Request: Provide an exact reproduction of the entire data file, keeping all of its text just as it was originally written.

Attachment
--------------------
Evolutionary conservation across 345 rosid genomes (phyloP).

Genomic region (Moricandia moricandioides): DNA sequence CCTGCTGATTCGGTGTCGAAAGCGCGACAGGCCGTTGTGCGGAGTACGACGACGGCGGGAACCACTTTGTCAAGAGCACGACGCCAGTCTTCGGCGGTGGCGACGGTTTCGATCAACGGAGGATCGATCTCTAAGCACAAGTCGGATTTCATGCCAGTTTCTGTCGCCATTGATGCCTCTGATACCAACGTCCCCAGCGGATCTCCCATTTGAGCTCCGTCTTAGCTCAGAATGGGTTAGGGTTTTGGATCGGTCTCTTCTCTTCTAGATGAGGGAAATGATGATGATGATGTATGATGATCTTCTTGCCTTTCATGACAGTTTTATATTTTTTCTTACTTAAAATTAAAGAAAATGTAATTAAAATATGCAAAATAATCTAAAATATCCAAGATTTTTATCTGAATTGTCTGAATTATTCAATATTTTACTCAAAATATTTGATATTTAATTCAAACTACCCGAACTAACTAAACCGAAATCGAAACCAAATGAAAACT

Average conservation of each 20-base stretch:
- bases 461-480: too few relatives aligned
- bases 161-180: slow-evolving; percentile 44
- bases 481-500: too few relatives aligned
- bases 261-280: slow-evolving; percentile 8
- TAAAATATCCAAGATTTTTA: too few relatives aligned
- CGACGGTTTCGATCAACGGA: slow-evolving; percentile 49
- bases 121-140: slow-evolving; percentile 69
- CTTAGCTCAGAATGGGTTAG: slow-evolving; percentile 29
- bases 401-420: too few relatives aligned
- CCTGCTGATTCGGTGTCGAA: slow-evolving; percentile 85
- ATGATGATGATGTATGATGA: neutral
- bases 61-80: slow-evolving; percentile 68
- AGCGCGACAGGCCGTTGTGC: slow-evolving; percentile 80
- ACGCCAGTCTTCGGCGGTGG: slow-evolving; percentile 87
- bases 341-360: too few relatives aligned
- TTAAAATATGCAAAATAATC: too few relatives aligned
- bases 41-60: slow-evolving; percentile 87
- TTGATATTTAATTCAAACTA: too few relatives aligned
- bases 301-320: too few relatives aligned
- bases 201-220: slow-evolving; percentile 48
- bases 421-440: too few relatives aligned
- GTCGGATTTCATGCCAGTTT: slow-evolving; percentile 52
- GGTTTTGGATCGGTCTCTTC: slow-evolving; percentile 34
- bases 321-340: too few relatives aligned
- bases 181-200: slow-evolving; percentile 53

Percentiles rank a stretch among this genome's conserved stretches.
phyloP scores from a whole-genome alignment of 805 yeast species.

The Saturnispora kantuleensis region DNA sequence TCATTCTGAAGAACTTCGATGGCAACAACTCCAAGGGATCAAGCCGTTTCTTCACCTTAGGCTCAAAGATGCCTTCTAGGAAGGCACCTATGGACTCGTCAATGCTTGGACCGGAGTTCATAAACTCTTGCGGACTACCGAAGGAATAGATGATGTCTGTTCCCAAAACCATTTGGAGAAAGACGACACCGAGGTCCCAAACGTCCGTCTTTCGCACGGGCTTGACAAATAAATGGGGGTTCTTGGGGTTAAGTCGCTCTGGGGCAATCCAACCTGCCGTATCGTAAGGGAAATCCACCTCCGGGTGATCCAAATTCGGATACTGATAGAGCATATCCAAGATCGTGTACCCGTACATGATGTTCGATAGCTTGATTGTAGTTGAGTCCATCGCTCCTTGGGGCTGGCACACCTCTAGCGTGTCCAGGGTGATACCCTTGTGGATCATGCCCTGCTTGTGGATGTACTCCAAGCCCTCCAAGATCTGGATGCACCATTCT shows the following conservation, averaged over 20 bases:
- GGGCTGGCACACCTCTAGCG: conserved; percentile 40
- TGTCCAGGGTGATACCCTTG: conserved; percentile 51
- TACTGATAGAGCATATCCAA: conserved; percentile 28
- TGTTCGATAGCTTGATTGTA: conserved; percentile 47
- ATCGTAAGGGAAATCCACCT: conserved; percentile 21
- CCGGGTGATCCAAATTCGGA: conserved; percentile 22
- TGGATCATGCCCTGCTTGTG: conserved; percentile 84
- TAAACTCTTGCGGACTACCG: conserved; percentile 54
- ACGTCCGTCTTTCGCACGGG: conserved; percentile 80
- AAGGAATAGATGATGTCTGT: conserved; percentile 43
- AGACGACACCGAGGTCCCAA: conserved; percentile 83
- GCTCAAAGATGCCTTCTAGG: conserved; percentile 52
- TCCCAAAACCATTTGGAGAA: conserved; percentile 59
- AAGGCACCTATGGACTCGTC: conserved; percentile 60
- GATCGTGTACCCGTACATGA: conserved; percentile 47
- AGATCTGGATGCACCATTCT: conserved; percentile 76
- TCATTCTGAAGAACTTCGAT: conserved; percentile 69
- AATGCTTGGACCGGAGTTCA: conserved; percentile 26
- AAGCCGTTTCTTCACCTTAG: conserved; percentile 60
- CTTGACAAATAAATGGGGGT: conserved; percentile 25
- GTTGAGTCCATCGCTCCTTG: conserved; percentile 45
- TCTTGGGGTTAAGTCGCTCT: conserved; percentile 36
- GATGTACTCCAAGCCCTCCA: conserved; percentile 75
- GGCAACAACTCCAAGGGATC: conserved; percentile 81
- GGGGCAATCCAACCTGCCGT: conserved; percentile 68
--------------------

Evolutionary conservation across 345 rosid genomes (phyloP).

Genomic region (Moricandia moricandioides): DNA sequence CCTGCTGATTCGGTGTCGAAAGCGCGACAGGCCGTTGTGCGGAGTACGACGACGGCGGGAACCACTTTGTCAAGAGCACGACGCCAGTCTTCGGCGGTGGCGACGGTTTCGATCAACGGAGGATCGATCTCTAAGCACAAGTCGGATTTCATGCCAGTTTCTGTCGCCATTGATGCCTCTGATACCAACGTCCCCAGCGGATCTCCCATTTGAGCTCCGTCTTAGCTCAGAATGGGTTAGGGTTTTGGATCGGTCTCTTCTCTTCTAGATGAGGGAAATGATGATGATGATGTATGATGATCTTCTTGCCTTTCATGACAGTTTTATATTTTTTCTTACTTAAAATTAAAGAAAATGTAATTAAAATATGCAAAATAATCTAAAATATCCAAGATTTTTATCTGAATTGTCTGAATTATTCAATATTTTACTCAAAATATTTGATATTTAATTCAAACTACCCGAACTAACTAAACCGAAATCGAAACCAAATGAAAACT

Average conservation of each 20-base stretch:
- bases 461-480: too few relatives aligned
- bases 161-180: slow-evolving; percentile 44
- bases 481-500: too few relatives aligned
- bases 261-280: slow-evolving; percentile 8
- TAAAATATCCAAGATTTTTA: too few relatives aligned
- CGACGGTTTCGATCAACGGA: slow-evolving; percentile 49
- bases 121-140: slow-evolving; percentile 69
- CTTAGCTCAGAATGGGTTAG: slow-evolving; percentile 29
- bases 401-420: too few relatives aligned
- CCTGCTGATTCGGTGTCGAA: slow-evolving; percentile 85
- ATGATGATGATGTATGATGA: neutral
- bases 61-80: slow-evolving; percentile 68
- AGCGCGACAGGCCGTTGTGC: slow-evolving; percentile 80
- ACGCCAGTCTTCGGCGGTGG: slow-evolving; percentile 87
- bases 341-360: too few relatives aligned
- TTAAAATATGCAAAATAATC: too few relatives aligned
- bases 41-60: slow-evolving; percentile 87
- TTGATATTTAATTCAAACTA: too few relatives aligned
- bases 301-320: too few relatives aligned
- bases 201-220: slow-evolving; percentile 48
- bases 421-440: too few relatives aligned
- GTCGGATTTCATGCCAGTTT: slow-evolving; percentile 52
- GGTTTTGGATCGGTCTCTTC: slow-evolving; percentile 34
- bases 321-340: too few relatives aligned
- bases 181-200: slow-evolving; percentile 53

Percentiles rank a stretch among this genome's conserved stretches.
phyloP scores from a whole-genome alignment of 805 yeast species.

The Saturnispora kantuleensis region DNA sequence TCATTCTGAAGAACTTCGATGGCAACAACTCCAAGGGATCAAGCCGTTTCTTCACCTTAGGCTCAAAGATGCCTTCTAGGAAGGCACCTATGGACTCGTCAATGCTTGGACCGGAGTTCATAAACTCTTGCGGACTACCGAAGGAATAGATGATGTCTGTTCCCAAAACCATTTGGAGAAAGACGACACCGAGGTCCCAAACGTCCGTCTTTCGCACGGGCTTGACAAATAAATGGGGGTTCTTGGGGTTAAGTCGCTCTGGGGCAATCCAACCTGCCGTATCGTAAGGGAAATCCACCTCCGGGTGATCCAAATTCGGATACTGATAGAGCATATCCAAGATCGTGTACCCGTACATGATGTTCGATAGCTTGATTGTAGTTGAGTCCATCGCTCCTTGGGGCTGGCACACCTCTAGCGTGTCCAGGGTGATACCCTTGTGGATCATGCCCTGCTTGTGGATGTACTCCAAGCCCTCCAAGATCTGGATGCACCATTCT shows the following conservation, averaged over 20 bases:
- GGGCTGGCACACCTCTAGCG: conserved; percentile 40
- TGTCCAGGGTGATACCCTTG: conserved; percentile 51
- TACTGATAGAGCATATCCAA: conserved; percentile 28
- TGTTCGATAGCTTGATTGTA: conserved; percentile 47
- ATCGTAAGGGAAATCCACCT: conserved; percentile 21
- CCGGGTGATCCAAATTCGGA: conserved; percentile 22
- TGGATCATGCCCTGCTTGTG: conserved; percentile 84
- TAAACTCTTGCGGACTACCG: conserved; percentile 54
- ACGTCCGTCTTTCGCACGGG: conserved; percentile 80
- AAGGAATAGATGATGTCTGT: conserved; percentile 43
- AGACGACACCGAGGTCCCAA: conserved; percentile 83
- GCTCAAAGATGCCTTCTAGG: conserved; percentile 52
- TCCCAAAACCATTTGGAGAA: conserved; percentile 59
- AAGGCACCTATGGACTCGTC: conserved; percentile 60
- GATCGTGTACCCGTACATGA: conserved; percentile 47
- AGATCTGGATGCACCATTCT: conserved; percentile 76
- TCATTCTGAAGAACTTCGAT: conserved; percentile 69
- AATGCTTGGACCGGAGTTCA: conserved; percentile 26
- AAGCCGTTTCTTCACCTTAG: conserved; percentile 60
- CTTGACAAATAAATGGGGGT: conserved; percentile 25
- GTTGAGTCCATCGCTCCTTG: conserved; percentile 45
- TCTTGGGGTTAAGTCGCTCT: conserved; percentile 36
- GATGTACTCCAAGCCCTCCA: conserved; percentile 75
- GGCAACAACTCCAAGGGATC: conserved; percentile 81
- GGGGCAATCCAACCTGCCGT: conserved; percentile 68